The biggest problem with the humanoid type robots is movement.  It turns out that walking has been notoriously difficult to recreate.  While robotics is advancing quickly, we still have a way to go before we can recreate Rosie of the Jetsons.

I recently got another robotic vacuum for my other home.  I chose a different brand so that I could study its movements.  This one’s movements are flashier; it likes to spin more but it shares the same limitations as my other robot.  

There are a number of robot competitions and PBS featured one in a NOVA episode.  RoboCup and DARPA are the most prestigious competitions. Contestants are provided with a series of tasks that their robot must perform and the contestant team is free to build any kind of robot that they choose.  It is truly an International competition, usually by teams who are associated with a University. Each year DARPA changes the focus. One year, it was firefighting. This year, it will be automobiles. The DARPA contest winner is awarded $2M and it is fun to watch the “creatures” that they fabricate.  

We are on the brink of this new technology making our lives easier, self-driving cars are almost there.  I don’t fear them taking over, I welcome integrating them into my life. We have a long way to go, but it will be fun watching the journey. 

Angela Rieck, a Caroline County native, received her PhD in Mathematical Psychology from the University of Maryland and worked as a scientist at Bell Labs, and other high-tech companies in New Jersey before retiring as a corporate executive. Angela and her dogs divide their time between St Michaels and Key West Florida. Her daughter lives and works in New York City.

In Praise of Einstein by Angela Rieck

I admire Einstein, not just because of his genius, but of his willingness to put his humanity on display.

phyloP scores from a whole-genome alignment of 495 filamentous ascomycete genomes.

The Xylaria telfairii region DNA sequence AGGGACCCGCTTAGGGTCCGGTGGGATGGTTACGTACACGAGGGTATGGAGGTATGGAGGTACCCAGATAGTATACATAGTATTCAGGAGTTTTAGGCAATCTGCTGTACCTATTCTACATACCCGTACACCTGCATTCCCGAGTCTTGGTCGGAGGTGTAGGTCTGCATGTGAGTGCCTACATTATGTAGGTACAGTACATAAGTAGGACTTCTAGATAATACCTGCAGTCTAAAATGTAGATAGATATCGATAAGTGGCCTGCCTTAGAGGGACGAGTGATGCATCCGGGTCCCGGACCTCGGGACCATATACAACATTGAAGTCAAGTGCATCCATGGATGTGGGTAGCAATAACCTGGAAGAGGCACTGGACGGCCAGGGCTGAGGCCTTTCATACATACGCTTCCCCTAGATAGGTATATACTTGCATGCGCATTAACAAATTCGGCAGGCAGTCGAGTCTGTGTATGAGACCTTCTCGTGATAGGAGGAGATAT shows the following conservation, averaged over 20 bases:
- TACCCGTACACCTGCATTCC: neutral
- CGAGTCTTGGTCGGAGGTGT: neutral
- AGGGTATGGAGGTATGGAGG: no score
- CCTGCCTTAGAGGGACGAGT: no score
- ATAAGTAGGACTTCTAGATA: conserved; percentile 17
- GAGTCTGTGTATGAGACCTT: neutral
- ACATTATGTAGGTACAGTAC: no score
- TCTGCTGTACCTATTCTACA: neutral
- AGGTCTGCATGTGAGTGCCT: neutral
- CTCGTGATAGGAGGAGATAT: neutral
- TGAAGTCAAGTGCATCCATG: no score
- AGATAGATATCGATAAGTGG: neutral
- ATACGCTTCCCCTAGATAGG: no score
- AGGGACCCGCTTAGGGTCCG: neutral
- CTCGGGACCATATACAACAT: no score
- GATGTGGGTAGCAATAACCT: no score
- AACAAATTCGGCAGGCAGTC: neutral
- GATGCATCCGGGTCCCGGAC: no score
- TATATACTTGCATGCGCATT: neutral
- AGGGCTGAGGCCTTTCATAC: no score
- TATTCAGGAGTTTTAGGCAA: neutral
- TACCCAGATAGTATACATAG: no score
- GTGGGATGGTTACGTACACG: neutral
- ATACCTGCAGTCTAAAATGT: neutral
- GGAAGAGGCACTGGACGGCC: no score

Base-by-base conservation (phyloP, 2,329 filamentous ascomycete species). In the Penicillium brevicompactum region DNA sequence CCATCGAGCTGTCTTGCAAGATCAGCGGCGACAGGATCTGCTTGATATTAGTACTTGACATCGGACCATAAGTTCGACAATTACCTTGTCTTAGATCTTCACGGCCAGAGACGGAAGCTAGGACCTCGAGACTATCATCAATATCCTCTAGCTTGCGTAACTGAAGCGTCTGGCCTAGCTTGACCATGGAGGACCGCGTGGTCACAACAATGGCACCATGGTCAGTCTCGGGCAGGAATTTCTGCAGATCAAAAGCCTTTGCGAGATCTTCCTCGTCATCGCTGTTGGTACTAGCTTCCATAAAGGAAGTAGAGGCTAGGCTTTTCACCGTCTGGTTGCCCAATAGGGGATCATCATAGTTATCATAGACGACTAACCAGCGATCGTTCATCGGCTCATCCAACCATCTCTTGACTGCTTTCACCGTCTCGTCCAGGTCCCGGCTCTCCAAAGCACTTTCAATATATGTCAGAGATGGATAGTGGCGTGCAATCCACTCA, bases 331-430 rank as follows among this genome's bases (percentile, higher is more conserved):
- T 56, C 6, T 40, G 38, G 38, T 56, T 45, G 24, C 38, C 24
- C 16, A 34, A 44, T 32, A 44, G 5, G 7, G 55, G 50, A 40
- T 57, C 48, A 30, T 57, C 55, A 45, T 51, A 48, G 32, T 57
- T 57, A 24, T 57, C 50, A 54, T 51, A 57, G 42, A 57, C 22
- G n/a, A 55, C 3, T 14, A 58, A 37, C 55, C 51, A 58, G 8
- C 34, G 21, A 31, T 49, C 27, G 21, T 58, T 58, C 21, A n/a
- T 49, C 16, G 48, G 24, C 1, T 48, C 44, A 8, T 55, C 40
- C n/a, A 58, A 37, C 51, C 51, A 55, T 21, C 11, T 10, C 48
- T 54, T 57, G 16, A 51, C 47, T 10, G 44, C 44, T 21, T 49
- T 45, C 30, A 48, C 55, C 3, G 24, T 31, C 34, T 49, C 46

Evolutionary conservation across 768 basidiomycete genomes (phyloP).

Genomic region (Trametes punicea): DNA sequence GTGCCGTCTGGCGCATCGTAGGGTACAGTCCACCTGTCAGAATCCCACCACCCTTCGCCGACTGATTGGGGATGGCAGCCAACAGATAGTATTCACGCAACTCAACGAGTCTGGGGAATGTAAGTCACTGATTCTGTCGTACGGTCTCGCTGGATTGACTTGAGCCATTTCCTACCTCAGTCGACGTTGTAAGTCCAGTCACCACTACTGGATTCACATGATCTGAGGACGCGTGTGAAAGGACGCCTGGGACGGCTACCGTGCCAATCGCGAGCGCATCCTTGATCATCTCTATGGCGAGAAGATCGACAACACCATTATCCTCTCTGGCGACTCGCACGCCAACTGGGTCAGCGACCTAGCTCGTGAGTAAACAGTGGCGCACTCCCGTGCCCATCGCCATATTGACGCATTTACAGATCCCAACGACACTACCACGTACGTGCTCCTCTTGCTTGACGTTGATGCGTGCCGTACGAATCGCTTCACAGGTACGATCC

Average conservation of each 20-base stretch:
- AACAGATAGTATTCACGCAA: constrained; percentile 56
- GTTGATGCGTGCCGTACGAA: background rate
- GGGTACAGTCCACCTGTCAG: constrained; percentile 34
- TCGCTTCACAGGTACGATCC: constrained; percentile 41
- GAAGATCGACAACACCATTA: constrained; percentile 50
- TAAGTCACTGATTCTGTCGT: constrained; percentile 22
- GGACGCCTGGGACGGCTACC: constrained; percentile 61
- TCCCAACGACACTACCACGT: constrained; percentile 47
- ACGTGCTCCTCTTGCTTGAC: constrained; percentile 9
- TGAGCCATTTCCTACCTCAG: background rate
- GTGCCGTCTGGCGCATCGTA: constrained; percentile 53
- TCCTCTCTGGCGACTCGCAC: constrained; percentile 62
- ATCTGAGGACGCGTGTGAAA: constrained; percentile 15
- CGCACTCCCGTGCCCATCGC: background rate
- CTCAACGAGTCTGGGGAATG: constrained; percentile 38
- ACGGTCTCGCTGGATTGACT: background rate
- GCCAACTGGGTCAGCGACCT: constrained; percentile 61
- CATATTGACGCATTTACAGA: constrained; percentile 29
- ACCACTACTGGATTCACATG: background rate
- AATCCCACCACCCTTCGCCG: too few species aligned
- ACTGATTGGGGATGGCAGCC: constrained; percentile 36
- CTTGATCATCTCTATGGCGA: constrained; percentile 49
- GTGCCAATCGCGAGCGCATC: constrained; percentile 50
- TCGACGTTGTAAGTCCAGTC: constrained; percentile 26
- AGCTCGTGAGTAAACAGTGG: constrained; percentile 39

Of the many things that I admire, there are a number of things that I don’t, but he never tried to hide his weaknesses. He was a poor student in subjects that didn’t interest him. He was not a particularly good husband or father. He was not much of a mentor.

But his strengths outweigh his limitations. He was modest, confident, kind and intelligent.

There are a lot of lessons that we can learn from Dr. Einstein.

Know your worth. Einstein worked on relativity in obscurity. His paper was ignored by the scientific community until a famous scientist read it and promoted it.

Be modest. Other Princeton faculty proudly listed their awards on their office doors; Einstein merely placed a simple placard, A. Einstein.

Believe in a God or Divine Presence. When quantum mechanics became popular (to be overly simplistic, it is a series of complex equations that predict our universe well, but it is based on a to randomness of the universe), Einstein disagreed, “God doesn’t play dice with the universe”. More later about how his belief in a divine wisdom served him well.

Always question and see as far as you possibly can. He would review his mathematics and question his equations continually (more about that later). Einstein also unsuccessfully tried to develop a unified theory of the universe. He never gave up.

Expand your horizon. Einstein was an accomplished musician and became involved in the peace movement.